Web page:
Sunday, May 16, 2010

A Look Inside the Studio Roanoke Split

"Financially, we're doing well for a year-old theatre, I think. We manage resources carefully and make it all work through economy of scale." --Kenley Smith on Studio Roanoke (above).

"I'm a bit put off that the Times article tried to characterize the situation as some kind of divorce between Todd and myself. It was not a personal issue, and the final disagreement was not between the two of us." --Kenley Smith (left above with Todd Ristau)

Roanoke’s movie and theater world is rocked occasionally with an explosive artistic difference, a clash of ego, a collision of money vs. art, a financial meltdown. The latest in the continuing saga was reported Saturday in the local daily newspaper by former arts beat reporter Kevin Kittredge, who noticed a title change (artistic director) on Studio Roanoke's Web site, and involves a dispute that leaves Roanoke’s newest and highest-profile theater in a lurch.

Artistic Director Todd Ristau (who heads the theater master's program at Hollins University) and Studio Roanoke general manager Chad Runyon have resigned, leaving those tasks to founder and owner Kenley Smith, a former graduate student of Ristau’s, and the board of directors.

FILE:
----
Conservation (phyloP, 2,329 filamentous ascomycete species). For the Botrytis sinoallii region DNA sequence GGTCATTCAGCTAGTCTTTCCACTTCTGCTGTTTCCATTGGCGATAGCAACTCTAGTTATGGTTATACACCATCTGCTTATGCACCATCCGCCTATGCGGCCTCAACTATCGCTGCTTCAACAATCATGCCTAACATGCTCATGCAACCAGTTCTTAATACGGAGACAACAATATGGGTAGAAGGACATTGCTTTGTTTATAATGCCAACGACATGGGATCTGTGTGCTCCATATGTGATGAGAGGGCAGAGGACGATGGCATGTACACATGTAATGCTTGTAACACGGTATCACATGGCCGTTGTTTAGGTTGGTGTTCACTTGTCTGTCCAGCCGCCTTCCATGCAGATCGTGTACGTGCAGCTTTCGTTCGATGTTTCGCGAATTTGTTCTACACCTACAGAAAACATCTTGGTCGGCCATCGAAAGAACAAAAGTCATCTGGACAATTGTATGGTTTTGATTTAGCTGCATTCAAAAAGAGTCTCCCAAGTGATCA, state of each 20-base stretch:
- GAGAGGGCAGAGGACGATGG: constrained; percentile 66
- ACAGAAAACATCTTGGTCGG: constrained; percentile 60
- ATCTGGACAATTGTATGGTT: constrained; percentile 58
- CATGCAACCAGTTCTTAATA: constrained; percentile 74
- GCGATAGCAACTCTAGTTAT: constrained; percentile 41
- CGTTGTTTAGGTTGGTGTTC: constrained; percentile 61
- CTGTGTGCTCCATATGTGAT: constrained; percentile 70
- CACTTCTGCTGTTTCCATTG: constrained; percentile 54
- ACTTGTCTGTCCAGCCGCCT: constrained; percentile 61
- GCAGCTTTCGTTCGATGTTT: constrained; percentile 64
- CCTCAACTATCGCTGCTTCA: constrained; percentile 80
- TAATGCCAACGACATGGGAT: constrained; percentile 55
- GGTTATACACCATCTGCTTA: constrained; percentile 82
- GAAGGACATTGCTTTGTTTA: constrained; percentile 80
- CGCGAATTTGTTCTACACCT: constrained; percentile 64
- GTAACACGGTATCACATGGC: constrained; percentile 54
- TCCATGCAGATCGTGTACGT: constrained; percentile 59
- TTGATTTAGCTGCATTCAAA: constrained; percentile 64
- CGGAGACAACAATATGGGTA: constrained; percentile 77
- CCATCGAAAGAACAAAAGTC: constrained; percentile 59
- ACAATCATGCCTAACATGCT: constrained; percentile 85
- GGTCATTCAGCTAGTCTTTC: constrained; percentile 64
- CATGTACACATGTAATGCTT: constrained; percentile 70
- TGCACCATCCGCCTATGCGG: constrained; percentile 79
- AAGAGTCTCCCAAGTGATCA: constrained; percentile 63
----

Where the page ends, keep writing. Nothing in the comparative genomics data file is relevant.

Ristau and Runyon won’t comment on the specifics, other than to refer questions to the board of directors, but Smith will and what follows is his take. Ristau says he will continue to advise the theater and Chad says he’s going back to grad school (at Hollins, under Ristau). Both said they wish the theater well and their wishes sound genuine.

Let me say at the top that I know all the players, like and respect them and can only imagine what made this interesting coalition fall apart (though I am pretty confident the imagining is reasonably accurate), so I won’t speculate. If there is a loss here, it’s Roanoke’s. We are a community struggling to find a theater base, since our professional theater—Mill Mountain—may or may not return from a re-structuring that could eventually take two years.

Studio Roanoke—along with Star City Playhouse, Showtimers, Hollins Playhouse and a couple of others regionally—have filled the void nicely, but if there is turmoil here, the future looks shaky.

Here’s what Kenley has to say about it (and it’s a long statement, but it’s important if we are to begin to understand):

"I'm currently the artistic director. We needed someone in place immediately, I felt, to ensure continuity of operation and to maintain public confidence. At a board meeting [Friday], I resigned my position as board president--one can't do both, of course--and agreed to serve as unpaid AD until August 31, at least.